1) Get After Tony Romo
Put bluntly, if I wrote the offensive three keys and defensive three keys for the Cowboys' site, I imagine they'd look extremely similar to the Bears' keys, just about word for word. As important as it is for the Cowboys to come hard after Jay Cutler, it's even more important for the Bears to get after Tony Romo, particularly with an offensive line that some Cowboys fans say is just as bad, if not worse than, the Bears' own offensive line. Maybe that speaks more to the dominance of defensive linemen these days, or maybe it really is the lack of contact in camp that hurts the offensive line's preparation and improvement.
Either way - the Bears to this point have six guys at least on the defensive line rotation that have some capability to get after the quarterback, and the Cowboys' own offensive linemen aren't particularly great. Doug Free has largely been a turnstile this season on the right side, and first round pick Tyron Smith could be an excellent left tackle, but he's adjusting to a new position (he was a right tackle at USC) and is a pretty raw prospect himself. The interior hasn't been great either.
2) DeMarco Murrary.
Folks, if there's an every down back in the NFL, there's DeMarco Murray, who's taken all but four of the carries doled out to running backs and wide receivers. However, part of that is the team doesn't run the ball a whole lot (adding back quarterback runs of 11, the Cowboys run the ball 30% of the time, to calling 70% pass plays). When the ball is run, the defensive line again needs to be able to put a clamp down on things. Matt Toeaina's been inactive the last two weeks, particularly because Stephen Paea's looked so good in both pass rush and run stop aspects of defensive line play - Paea needs to be a force in the middle again, and because Murray does so well rushing to the outside, expect Israel Idonije to have to keep an eye out.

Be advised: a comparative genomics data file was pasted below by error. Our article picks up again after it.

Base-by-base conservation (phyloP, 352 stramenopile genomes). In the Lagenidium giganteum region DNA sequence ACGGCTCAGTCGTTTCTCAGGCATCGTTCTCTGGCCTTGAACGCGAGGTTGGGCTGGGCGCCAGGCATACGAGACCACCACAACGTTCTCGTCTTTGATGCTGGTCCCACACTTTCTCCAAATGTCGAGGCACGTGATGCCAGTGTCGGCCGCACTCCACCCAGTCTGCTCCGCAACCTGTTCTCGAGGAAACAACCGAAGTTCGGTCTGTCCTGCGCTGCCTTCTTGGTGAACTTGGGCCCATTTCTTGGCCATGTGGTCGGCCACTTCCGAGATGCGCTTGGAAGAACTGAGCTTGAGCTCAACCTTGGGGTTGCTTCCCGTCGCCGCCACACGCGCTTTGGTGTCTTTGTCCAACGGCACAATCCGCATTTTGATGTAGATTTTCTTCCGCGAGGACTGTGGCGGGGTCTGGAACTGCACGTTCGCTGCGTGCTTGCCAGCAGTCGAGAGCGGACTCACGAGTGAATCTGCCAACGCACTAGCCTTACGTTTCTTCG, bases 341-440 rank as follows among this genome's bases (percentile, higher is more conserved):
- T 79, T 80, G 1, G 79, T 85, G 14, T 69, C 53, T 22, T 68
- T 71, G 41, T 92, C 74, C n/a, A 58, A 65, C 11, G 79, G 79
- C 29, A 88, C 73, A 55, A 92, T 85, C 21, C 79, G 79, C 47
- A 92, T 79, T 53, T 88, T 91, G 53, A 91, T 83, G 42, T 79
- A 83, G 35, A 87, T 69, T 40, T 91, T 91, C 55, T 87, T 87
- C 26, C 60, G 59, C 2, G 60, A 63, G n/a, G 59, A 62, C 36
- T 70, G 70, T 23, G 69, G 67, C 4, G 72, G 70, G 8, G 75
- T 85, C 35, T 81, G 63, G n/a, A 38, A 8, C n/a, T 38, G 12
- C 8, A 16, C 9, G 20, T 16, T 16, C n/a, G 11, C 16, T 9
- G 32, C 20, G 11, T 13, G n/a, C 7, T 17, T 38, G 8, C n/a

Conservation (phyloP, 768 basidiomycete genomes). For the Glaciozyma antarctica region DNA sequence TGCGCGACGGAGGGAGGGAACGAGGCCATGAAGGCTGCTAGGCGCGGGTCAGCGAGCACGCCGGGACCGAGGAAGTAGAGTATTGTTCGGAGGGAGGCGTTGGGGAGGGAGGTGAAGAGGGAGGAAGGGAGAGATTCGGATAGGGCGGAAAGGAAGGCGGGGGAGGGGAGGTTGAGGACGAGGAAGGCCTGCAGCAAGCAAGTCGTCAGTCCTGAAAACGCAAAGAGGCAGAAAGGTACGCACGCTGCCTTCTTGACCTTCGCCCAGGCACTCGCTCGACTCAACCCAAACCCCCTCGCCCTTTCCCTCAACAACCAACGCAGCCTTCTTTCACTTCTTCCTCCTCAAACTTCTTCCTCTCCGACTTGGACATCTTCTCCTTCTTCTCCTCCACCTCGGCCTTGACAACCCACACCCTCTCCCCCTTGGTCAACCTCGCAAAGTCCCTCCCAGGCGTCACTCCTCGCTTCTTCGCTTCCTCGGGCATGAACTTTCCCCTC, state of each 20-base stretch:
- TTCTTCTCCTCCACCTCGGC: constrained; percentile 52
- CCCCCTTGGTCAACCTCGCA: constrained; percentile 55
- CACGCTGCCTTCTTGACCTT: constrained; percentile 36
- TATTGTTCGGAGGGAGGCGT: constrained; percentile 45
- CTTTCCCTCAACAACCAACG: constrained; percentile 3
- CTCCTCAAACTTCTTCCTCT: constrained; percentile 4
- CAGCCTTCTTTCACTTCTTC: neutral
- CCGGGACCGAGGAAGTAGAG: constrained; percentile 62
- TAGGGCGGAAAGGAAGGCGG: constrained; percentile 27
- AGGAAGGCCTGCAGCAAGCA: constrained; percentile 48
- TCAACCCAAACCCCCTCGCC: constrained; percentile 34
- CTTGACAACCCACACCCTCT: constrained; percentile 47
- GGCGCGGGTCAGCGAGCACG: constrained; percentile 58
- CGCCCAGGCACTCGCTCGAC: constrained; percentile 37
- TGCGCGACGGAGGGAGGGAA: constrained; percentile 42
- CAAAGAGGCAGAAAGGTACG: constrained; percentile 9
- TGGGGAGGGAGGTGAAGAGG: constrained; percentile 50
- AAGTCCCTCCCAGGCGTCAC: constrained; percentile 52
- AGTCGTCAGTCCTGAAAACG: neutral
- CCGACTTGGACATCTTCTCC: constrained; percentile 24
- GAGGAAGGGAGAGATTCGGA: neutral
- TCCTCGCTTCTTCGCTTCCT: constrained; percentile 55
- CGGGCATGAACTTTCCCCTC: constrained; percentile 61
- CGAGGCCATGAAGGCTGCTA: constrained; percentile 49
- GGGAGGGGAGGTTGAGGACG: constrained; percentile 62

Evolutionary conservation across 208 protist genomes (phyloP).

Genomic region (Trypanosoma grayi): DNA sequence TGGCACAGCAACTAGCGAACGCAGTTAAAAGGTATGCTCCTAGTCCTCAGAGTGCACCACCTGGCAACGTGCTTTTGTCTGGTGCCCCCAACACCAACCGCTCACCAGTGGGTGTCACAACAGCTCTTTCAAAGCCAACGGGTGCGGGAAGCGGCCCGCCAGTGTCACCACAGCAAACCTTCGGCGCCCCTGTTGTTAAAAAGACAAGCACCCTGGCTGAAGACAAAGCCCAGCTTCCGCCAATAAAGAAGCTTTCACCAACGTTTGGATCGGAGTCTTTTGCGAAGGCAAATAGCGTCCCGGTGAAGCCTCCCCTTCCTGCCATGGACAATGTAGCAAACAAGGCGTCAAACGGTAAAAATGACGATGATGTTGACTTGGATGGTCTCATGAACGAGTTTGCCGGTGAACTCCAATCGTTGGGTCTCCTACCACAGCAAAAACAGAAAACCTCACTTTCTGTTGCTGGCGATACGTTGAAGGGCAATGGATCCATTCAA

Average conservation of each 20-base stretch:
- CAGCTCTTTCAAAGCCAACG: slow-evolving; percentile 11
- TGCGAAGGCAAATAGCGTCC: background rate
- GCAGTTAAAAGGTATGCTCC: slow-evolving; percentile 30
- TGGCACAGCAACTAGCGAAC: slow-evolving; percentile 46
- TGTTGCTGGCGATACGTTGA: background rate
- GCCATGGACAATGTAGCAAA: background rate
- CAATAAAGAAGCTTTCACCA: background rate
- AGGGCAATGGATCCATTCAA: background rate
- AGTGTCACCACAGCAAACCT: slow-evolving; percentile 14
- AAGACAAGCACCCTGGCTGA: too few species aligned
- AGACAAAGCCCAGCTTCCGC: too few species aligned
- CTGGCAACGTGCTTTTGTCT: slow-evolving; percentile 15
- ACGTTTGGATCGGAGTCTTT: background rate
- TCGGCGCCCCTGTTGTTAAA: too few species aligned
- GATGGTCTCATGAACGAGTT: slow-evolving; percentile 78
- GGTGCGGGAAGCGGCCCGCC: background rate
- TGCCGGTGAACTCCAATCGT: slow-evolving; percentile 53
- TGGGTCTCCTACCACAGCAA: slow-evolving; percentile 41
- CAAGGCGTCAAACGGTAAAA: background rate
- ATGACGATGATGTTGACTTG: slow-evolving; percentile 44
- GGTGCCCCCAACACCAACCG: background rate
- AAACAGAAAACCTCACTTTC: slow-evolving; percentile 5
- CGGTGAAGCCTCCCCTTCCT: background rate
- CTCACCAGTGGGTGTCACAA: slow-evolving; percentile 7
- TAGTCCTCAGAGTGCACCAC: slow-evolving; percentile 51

3) Secondary Play
The Cowboys offense resembles the Bears' offense pretty well - established veteran weapon (Miles Austin), young good receiver (Dez Bryant), shaky offensive line, shifty running back in Murray, and a quarterback who's taken his knocks - but can still hit targets. Romo is a lot more prone to moving around in the pocket, scrambling outside and keeping plays open so his receivers can continue to work. Tim Jennings and Charles Tillman have looked pretty good in the early going, and they'll need to keep it up if the defensive line fails to chase down Romo.
What are your defensive keys for the Bears?